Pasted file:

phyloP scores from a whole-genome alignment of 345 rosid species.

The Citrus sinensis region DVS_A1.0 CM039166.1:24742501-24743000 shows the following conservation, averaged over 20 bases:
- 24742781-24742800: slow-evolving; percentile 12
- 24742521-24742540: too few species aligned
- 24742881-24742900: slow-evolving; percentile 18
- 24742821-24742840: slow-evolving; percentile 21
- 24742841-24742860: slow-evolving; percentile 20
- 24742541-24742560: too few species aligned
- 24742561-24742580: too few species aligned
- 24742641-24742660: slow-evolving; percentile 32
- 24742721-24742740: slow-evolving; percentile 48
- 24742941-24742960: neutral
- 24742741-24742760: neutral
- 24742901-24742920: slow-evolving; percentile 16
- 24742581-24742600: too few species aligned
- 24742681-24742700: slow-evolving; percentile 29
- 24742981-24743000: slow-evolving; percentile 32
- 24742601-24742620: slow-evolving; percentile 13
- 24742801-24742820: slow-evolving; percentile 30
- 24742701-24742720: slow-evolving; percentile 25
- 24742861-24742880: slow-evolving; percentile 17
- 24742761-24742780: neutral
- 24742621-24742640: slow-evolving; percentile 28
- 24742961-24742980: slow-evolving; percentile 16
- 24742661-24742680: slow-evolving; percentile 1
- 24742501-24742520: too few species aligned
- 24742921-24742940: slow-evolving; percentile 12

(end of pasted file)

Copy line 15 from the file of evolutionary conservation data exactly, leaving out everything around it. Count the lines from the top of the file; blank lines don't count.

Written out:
- 24742581-24742600: too few species aligned